Apple Patches Actively Exploited iOS Zero-Days


Apple has been forced to patch yet another pair of zero-day vulnerabilities, bringing the total for the year to 20.

The tech giant said that the two bugs in its WebKit browser engine were being actively exploited in the wild.

The first vulnerability, CVE-2023-42916, is found in a range of Apple products: iPhone XS and later, iPad Pro 12.9-inch 2nd generation and later, iPad Pro 10.5-inch, iPad Pro 11-inch 1st generation and later, iPad Air 3rd generation and later, iPad 6th generation and later, and iPad mini 5th generation and later.

The flaw is described as an “out-of-bounds read” which Apple addressed with improved input validation.

“Processing web content may disclose sensitive information,” Apple said of its impact.

Read more on Apple zero-days: Apple Issues Emergency Patches for More Zero-Day Bugs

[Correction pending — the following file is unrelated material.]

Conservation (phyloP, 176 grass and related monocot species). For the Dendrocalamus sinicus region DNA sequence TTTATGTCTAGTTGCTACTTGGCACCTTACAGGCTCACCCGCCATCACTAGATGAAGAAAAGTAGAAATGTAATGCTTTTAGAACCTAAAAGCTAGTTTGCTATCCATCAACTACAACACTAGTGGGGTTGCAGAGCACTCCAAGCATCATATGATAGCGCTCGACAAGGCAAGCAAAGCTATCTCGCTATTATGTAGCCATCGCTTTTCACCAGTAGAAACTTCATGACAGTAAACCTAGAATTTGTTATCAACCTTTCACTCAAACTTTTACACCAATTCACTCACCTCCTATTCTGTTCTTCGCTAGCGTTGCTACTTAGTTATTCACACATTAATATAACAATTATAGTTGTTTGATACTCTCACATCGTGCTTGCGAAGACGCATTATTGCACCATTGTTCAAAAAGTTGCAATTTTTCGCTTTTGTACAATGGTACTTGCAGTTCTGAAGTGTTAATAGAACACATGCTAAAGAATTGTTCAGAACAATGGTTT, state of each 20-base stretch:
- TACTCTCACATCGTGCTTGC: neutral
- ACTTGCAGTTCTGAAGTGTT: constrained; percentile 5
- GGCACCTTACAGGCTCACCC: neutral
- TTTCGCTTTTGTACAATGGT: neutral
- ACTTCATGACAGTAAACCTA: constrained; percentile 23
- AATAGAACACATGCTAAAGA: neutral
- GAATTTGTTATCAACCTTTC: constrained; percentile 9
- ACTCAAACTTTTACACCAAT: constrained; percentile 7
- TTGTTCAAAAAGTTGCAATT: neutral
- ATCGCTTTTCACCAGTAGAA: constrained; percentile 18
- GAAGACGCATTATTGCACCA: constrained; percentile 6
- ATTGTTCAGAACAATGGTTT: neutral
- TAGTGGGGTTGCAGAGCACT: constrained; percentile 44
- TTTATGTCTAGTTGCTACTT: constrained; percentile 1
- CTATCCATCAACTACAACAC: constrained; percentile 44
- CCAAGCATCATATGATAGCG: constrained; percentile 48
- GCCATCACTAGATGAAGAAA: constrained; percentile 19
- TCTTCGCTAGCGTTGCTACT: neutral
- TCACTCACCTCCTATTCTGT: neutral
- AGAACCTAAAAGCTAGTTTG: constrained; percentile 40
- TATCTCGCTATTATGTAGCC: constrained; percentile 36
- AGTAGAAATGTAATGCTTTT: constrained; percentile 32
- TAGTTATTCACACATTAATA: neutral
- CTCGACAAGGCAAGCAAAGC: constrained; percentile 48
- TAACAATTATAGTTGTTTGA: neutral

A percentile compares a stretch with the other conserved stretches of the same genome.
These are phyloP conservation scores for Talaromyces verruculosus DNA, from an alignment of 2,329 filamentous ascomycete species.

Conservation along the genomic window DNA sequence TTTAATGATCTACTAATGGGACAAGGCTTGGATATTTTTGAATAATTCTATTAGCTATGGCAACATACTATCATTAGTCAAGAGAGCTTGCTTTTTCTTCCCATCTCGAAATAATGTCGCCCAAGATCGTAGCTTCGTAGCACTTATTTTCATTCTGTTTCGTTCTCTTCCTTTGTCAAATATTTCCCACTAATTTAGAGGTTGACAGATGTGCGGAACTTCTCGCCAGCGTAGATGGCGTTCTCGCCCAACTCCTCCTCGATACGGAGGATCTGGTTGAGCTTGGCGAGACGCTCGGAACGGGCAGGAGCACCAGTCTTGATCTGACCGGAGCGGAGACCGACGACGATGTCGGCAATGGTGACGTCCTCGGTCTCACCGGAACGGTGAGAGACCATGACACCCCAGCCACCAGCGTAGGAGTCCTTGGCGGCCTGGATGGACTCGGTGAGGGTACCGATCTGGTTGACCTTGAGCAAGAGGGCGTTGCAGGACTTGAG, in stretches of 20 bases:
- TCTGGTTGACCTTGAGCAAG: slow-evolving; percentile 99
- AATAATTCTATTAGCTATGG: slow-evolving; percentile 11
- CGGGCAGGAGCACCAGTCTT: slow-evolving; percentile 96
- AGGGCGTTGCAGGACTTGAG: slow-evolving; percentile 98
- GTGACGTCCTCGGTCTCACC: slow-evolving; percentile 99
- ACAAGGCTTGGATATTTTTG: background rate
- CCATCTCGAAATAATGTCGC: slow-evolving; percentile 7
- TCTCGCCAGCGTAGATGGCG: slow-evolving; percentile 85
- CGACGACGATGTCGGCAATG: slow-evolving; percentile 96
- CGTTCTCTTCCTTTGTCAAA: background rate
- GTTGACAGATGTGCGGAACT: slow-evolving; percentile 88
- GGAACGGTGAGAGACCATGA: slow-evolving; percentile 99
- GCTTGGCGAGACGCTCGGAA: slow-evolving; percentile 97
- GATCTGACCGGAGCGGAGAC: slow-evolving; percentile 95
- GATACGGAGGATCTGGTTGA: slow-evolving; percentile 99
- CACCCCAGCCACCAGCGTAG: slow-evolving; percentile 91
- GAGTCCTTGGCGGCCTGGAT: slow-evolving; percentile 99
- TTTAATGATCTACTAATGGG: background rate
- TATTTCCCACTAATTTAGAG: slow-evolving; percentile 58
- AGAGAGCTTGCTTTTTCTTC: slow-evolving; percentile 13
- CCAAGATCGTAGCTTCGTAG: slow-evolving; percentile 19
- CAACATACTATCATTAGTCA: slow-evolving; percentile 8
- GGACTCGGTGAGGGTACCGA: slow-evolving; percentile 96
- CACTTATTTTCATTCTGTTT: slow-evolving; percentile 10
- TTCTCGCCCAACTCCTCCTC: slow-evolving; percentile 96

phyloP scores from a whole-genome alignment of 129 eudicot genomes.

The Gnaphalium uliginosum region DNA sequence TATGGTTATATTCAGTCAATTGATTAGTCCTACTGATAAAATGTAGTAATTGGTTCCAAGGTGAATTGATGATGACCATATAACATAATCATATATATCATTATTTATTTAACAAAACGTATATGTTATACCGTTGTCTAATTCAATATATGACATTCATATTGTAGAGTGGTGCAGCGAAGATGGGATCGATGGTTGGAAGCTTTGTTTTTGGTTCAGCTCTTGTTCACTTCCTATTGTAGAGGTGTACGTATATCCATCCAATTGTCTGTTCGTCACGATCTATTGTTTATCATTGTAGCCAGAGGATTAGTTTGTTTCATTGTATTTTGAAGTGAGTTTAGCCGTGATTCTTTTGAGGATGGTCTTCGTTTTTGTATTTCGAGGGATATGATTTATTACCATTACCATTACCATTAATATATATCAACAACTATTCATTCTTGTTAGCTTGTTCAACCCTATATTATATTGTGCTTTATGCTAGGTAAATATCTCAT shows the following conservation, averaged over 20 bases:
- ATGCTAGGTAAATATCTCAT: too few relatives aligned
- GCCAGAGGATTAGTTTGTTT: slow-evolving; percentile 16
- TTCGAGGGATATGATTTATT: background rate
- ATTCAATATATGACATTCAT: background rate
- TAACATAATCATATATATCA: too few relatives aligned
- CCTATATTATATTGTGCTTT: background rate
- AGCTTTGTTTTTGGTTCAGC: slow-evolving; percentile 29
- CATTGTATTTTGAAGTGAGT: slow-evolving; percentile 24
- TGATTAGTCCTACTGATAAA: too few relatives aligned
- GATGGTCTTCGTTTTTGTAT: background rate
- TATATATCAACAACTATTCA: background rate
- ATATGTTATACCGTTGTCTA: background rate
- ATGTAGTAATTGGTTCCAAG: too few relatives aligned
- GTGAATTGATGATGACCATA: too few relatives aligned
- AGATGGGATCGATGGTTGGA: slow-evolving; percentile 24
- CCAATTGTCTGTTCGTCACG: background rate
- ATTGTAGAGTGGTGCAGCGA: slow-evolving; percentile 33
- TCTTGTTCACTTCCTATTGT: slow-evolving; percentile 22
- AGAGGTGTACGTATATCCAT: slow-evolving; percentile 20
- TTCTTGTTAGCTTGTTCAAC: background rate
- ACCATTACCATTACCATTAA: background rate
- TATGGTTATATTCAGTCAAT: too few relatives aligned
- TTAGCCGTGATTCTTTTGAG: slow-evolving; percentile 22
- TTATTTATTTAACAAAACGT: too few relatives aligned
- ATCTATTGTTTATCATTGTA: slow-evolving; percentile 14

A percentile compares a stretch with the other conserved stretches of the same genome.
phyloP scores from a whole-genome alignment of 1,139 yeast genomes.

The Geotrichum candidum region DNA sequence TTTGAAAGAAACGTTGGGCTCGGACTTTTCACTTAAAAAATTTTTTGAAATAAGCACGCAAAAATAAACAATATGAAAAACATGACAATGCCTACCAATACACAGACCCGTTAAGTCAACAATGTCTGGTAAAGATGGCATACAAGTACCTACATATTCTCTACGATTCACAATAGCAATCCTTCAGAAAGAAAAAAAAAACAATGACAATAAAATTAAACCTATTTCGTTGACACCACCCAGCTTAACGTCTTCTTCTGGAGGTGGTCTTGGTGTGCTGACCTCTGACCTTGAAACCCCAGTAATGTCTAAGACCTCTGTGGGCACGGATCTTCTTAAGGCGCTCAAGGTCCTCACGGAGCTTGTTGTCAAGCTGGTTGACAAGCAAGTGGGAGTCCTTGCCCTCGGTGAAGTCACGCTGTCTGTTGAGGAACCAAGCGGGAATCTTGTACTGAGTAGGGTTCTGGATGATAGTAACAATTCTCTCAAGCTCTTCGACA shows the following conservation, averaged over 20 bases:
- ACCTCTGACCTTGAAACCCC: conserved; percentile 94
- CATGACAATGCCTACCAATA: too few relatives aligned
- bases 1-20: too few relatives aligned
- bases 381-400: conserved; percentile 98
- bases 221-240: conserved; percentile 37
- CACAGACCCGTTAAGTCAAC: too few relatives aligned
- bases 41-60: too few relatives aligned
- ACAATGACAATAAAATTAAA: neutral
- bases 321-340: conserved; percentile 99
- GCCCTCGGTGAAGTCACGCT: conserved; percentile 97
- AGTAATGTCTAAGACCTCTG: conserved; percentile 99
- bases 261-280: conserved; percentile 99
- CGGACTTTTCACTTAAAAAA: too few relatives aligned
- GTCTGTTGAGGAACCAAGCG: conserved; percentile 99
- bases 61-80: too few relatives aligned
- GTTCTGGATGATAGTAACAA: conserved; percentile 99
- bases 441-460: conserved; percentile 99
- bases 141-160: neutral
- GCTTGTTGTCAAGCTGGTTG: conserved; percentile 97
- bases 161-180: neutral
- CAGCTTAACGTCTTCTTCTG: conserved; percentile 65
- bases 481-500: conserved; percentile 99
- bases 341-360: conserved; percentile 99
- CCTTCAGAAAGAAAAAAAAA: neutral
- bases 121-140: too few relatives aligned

The second vulnerability, CVE-2023-42917, is a memory corruption flaw in WebKit which was addressed with “improved locking.” 

It is present in the same list of products as the first vulnerability.

“Processing web content may lead to arbitrary code execution,” Apple said of the flaw.

Both bugs were discovered by Clément Lecigne of Google’s Threat Analysis Group (TAG), a researcher and an organization known for finding vulnerabilities and exploits used in commercial spyware operations.

Just this week, he was cited by Google in a Chrome update for finding CVE-2023-6345, an integer overflow issue in open source 2D graphics library Skia, linked to similar state-sponsored activity.

The continued discovery of zero-day vulnerabilities in Apple kit, frequently researched by commercial spyware organizations to deliver eavesdropping capabilities to targeted devices, hint that such operations are still very much alive and well despite Western pressure.

The US has placed organizations like NSO Group on trade blacklists in an attempt to stifle their business, and in March President Biden approved an executive order (EO) banning government use of any commercial spyware that has previously been misused by foreign states to spy on citizens, dissidents, activists and others.

Image credit: NYC Russ /

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